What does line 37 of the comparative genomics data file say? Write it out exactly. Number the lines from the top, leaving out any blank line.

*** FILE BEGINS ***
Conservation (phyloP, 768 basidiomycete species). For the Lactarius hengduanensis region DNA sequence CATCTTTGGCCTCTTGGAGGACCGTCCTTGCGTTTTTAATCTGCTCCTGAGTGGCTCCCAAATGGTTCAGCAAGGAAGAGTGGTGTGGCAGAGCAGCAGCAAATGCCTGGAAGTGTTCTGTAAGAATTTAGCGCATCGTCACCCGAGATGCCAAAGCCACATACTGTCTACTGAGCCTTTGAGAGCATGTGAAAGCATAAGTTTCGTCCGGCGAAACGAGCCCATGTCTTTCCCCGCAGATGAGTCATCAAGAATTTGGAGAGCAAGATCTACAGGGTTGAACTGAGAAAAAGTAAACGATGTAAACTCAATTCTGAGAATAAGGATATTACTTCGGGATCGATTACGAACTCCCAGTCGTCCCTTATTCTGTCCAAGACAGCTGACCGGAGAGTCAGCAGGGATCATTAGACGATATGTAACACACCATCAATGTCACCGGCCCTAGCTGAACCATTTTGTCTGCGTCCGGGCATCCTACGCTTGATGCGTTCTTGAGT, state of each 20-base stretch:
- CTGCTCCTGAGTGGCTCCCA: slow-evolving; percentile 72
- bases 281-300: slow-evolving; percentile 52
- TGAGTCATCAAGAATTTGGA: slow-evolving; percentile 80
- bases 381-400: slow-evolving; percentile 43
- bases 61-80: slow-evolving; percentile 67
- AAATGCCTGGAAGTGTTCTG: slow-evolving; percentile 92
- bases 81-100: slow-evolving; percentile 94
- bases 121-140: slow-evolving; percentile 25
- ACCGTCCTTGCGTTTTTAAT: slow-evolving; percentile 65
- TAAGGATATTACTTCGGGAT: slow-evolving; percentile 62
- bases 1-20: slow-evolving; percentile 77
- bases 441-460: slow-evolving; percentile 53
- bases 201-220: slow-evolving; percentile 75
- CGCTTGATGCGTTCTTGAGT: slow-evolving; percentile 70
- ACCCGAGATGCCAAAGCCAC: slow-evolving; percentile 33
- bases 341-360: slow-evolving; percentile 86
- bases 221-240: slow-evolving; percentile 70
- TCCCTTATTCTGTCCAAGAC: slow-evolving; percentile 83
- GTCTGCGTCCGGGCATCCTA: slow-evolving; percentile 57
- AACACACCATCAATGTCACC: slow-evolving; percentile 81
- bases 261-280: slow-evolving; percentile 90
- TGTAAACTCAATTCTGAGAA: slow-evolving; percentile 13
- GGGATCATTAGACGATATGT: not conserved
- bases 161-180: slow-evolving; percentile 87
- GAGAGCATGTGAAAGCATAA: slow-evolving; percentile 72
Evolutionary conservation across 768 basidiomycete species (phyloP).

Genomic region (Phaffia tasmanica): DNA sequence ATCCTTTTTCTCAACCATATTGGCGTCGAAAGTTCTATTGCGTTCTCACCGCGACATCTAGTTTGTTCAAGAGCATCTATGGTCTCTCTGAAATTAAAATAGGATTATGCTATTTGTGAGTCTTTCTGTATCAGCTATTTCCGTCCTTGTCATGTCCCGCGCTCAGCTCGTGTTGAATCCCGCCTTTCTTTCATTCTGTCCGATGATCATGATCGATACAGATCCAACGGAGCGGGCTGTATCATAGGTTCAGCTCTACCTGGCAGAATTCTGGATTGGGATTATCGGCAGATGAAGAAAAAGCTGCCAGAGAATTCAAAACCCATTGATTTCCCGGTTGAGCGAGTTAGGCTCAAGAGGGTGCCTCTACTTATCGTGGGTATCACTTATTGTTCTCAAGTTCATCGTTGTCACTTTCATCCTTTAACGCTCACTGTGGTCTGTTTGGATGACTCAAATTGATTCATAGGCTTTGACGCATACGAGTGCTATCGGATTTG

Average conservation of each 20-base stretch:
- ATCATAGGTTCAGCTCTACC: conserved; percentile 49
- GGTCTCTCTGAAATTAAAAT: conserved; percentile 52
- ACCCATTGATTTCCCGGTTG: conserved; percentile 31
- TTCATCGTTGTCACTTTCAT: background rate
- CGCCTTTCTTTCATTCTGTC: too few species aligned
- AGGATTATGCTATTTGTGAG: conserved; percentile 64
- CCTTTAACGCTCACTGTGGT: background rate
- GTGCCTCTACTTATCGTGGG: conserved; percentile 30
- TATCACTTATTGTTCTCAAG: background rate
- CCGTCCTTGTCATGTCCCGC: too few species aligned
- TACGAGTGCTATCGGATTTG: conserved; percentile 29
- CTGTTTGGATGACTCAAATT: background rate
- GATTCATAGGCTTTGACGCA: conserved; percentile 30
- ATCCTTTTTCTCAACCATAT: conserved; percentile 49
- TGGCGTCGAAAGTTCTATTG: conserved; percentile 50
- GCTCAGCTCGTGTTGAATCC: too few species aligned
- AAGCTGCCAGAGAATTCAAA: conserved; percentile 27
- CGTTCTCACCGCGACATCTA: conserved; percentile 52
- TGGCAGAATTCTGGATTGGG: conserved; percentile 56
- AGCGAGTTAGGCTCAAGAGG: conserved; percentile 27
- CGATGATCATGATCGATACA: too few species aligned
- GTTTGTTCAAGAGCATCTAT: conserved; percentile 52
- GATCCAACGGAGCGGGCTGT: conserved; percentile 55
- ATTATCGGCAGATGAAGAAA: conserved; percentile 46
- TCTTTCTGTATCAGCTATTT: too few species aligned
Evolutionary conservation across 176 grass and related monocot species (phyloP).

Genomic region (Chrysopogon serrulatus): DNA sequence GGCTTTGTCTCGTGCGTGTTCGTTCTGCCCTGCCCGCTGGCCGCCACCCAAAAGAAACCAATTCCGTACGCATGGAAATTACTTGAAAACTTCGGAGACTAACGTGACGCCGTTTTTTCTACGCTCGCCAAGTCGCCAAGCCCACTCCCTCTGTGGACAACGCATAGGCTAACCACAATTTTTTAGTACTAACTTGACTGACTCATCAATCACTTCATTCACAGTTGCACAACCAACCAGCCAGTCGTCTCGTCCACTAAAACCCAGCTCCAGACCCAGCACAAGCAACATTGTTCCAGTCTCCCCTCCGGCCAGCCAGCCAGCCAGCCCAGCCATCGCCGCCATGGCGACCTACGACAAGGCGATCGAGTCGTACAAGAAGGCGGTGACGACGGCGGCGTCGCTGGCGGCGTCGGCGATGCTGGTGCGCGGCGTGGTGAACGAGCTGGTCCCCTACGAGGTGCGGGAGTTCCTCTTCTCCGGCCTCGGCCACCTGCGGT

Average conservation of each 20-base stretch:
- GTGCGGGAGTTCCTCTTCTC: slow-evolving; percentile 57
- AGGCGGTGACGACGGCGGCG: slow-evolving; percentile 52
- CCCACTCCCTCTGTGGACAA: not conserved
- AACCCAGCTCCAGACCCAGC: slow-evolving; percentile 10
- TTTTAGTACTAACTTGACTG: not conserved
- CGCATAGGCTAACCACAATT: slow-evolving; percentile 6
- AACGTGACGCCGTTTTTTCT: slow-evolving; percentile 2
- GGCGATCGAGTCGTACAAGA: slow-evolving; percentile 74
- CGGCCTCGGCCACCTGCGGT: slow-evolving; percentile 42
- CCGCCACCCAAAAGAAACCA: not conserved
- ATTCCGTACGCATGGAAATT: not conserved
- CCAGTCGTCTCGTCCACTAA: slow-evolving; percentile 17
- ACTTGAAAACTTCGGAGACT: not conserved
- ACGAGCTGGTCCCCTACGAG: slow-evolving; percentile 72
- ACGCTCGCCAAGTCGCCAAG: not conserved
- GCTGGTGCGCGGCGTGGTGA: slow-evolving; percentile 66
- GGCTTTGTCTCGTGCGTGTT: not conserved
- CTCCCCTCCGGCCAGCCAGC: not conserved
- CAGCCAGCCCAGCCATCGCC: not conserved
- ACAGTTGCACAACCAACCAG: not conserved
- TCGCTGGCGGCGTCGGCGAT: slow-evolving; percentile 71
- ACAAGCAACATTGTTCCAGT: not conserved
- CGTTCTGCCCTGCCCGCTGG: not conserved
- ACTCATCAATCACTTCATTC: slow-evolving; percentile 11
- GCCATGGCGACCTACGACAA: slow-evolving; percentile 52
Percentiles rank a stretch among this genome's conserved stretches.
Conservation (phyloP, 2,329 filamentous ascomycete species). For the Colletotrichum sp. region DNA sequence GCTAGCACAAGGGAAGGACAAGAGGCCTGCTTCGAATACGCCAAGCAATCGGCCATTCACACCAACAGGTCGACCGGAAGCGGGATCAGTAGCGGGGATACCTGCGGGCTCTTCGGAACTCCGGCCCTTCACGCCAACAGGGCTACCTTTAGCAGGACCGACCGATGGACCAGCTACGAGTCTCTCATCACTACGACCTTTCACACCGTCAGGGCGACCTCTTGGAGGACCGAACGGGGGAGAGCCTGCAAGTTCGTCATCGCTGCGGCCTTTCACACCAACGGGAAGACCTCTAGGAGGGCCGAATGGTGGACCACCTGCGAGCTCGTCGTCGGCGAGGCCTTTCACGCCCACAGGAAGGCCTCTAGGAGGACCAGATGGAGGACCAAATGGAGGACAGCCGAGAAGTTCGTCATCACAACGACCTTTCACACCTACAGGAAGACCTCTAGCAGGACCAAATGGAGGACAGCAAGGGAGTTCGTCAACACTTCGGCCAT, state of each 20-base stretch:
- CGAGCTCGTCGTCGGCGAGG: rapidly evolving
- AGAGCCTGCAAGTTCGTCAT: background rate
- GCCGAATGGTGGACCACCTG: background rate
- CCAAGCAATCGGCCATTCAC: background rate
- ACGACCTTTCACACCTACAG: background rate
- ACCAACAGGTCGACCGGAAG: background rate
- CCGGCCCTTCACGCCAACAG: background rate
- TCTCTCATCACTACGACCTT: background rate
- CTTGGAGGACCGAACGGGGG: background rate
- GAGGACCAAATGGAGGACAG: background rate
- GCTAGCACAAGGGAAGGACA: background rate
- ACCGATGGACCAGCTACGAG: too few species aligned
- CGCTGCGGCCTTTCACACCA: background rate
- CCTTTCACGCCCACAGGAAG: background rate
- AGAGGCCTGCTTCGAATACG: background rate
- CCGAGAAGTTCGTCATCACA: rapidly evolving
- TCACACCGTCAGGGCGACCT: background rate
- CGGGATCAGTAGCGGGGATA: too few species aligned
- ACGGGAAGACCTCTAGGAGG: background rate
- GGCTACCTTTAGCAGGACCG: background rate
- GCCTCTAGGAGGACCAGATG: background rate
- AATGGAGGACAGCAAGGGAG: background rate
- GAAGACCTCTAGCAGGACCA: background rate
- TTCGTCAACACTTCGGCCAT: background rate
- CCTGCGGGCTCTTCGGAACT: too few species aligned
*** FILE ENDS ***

- GTGCCTCTACTTATCGTGGG: conserved; percentile 30